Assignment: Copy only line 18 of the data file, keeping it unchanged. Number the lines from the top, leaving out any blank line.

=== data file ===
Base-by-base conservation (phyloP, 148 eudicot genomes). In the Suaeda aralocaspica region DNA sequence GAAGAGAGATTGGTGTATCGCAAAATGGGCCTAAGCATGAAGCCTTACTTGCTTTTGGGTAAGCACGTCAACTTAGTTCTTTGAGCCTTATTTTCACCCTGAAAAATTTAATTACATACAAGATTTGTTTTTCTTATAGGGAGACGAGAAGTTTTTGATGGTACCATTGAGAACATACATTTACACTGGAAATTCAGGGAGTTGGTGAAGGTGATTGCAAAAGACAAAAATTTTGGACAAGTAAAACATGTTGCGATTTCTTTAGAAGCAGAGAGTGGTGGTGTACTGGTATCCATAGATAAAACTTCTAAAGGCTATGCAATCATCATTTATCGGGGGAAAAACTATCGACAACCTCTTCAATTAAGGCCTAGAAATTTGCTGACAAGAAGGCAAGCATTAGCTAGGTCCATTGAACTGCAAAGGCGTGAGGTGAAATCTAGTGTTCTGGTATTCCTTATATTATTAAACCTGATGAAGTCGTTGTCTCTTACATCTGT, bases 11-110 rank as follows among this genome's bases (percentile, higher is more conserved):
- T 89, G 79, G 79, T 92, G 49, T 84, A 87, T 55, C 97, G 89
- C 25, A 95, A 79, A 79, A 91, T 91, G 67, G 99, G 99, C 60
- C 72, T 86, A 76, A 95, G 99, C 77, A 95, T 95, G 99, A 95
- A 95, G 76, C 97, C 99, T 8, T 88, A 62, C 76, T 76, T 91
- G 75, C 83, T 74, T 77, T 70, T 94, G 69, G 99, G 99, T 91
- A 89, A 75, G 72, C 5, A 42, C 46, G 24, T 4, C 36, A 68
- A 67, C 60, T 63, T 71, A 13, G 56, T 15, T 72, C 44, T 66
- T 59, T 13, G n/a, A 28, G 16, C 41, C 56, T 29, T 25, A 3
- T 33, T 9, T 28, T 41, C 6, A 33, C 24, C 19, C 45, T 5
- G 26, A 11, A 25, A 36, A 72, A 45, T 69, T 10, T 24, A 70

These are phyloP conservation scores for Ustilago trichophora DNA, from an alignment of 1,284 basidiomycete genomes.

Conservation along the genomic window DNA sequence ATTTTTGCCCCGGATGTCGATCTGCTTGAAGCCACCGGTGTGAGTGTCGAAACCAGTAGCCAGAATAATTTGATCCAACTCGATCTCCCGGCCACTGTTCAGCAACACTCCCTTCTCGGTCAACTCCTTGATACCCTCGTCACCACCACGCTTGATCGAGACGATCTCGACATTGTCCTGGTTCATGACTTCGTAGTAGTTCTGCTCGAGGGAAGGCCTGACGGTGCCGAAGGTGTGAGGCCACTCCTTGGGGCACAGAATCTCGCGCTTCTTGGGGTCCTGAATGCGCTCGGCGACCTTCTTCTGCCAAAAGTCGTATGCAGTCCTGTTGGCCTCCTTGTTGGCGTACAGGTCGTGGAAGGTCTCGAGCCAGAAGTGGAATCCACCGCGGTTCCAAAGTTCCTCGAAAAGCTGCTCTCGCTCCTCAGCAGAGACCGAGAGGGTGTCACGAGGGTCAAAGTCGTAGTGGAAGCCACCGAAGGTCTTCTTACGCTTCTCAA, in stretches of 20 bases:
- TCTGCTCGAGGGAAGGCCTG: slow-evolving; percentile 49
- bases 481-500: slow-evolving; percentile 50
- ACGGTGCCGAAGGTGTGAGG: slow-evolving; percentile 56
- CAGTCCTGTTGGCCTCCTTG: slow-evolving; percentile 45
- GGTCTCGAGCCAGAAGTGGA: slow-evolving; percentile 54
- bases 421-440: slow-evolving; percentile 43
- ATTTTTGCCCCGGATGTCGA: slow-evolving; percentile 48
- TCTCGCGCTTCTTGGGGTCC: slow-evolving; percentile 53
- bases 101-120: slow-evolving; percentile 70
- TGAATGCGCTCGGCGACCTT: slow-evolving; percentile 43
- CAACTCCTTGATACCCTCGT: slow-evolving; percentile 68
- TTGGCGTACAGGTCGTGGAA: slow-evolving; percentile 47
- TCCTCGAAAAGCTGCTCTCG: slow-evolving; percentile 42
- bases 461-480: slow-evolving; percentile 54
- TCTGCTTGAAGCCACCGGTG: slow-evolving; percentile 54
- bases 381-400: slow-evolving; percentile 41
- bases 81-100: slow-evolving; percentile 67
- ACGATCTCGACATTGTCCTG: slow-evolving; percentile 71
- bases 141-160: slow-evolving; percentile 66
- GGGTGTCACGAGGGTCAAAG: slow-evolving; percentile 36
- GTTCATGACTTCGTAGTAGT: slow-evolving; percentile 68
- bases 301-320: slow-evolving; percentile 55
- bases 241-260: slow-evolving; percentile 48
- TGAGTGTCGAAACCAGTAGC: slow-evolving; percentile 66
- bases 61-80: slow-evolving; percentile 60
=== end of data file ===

- GGTCTCGAGCCAGAAGTGGA: slow-evolving; percentile 54